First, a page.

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J Ethnopharmacol. 2012 Dec 18;144(3):523-32. doi: 10.1016/j.jep.2012.09.034. Epub 2012 Oct 16.

Bulbine natalensis and Bulbine frutescens promote cutaneous wound healing.

Author information

1
School of Anatomical Sciences, Faculty of Health Sciences, University of the Witwatersrand, Johannesburg, South Africa. N.Pather@unsw.edu.au

Abstract

ETHNOPHARMACOLOGICAL RELEVANCE:

The gel from the leaves of Bulbine natalensis (BN) and Bulbine frutescens (BF) is commonly used as a traditional medicine in South Africa for the treatment of skin wounds and burns. Treatment with both leaf gel extracts has previously been demonstrated to increase tensile strength and protein and DNA content in pig dermal wounds. This study examined the effect of the leaf gel extracts in vivo on histology of wound healing in pigs to elucidate the mechanism of increased tensile strength.

MATERIALS AND METHODS:

Mirror imaged wounds on the dorsum of 12 post weaning female pigs were treated with either BN or BF, biopsied at days 2, 4, 7, 10 and 16 post-wounding and fixed. Sections of wound tissue were then stained with haematoxylin and eosin and Mallory's stain to analyse the general morphology and collagen arrangement; and smooth muscle actin, vascular endothelial growth factor (VEGF) and transforming growth factor β (TGFβ) receptors were immunolocalised.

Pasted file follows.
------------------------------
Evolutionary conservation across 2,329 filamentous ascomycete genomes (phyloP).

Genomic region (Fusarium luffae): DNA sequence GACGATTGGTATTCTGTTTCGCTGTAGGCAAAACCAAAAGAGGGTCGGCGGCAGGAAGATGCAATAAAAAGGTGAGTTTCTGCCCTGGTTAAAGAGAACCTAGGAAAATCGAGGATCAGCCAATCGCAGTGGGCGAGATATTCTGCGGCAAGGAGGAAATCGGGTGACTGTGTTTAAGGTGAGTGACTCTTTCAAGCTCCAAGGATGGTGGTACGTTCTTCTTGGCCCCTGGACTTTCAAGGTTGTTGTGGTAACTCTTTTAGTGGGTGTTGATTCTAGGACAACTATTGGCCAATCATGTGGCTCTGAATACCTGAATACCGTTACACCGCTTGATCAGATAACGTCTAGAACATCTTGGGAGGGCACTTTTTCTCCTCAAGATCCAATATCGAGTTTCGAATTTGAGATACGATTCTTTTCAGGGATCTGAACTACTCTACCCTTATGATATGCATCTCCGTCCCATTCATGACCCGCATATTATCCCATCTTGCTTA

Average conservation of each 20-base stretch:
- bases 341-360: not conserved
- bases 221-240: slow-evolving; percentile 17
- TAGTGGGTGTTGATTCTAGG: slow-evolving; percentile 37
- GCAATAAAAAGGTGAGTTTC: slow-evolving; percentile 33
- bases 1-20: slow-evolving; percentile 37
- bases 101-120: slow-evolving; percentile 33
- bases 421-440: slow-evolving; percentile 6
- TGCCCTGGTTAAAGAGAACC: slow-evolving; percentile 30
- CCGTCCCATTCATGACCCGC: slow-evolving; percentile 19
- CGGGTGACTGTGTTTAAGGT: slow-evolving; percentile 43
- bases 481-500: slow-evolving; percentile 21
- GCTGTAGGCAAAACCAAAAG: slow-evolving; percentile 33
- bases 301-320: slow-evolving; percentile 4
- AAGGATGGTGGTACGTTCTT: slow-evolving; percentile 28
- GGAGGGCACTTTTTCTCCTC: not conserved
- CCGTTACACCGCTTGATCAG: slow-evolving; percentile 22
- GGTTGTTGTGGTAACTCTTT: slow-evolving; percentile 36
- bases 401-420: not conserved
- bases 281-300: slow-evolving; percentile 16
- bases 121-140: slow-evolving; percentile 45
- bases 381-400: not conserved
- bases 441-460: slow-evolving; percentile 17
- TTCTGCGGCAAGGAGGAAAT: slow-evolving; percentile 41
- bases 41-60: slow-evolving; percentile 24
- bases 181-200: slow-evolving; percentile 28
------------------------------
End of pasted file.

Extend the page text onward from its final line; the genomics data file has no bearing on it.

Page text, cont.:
RESULTS:

Histological analysis of the wound tissue in the study indicated earlier wound contraction and collagen deposition in both treatment groups with re-organisation of the collagen (indicating collagen maturation) evident as early as at day 10.

CONCLUSION:

The results of this study suggests that the leaf extracts increase tensile strength by increasing fibroplasia, differentiation of fibroblasts into myofibroblasts, and increased collagen deposition and maturation. This study further validates the use of the Bulbine leaf gels for the treatment of skin wounds.

PMID:
23078885
DOI:
10.1016/j.jep.2012.09.034
[Indexed for MEDLINE]

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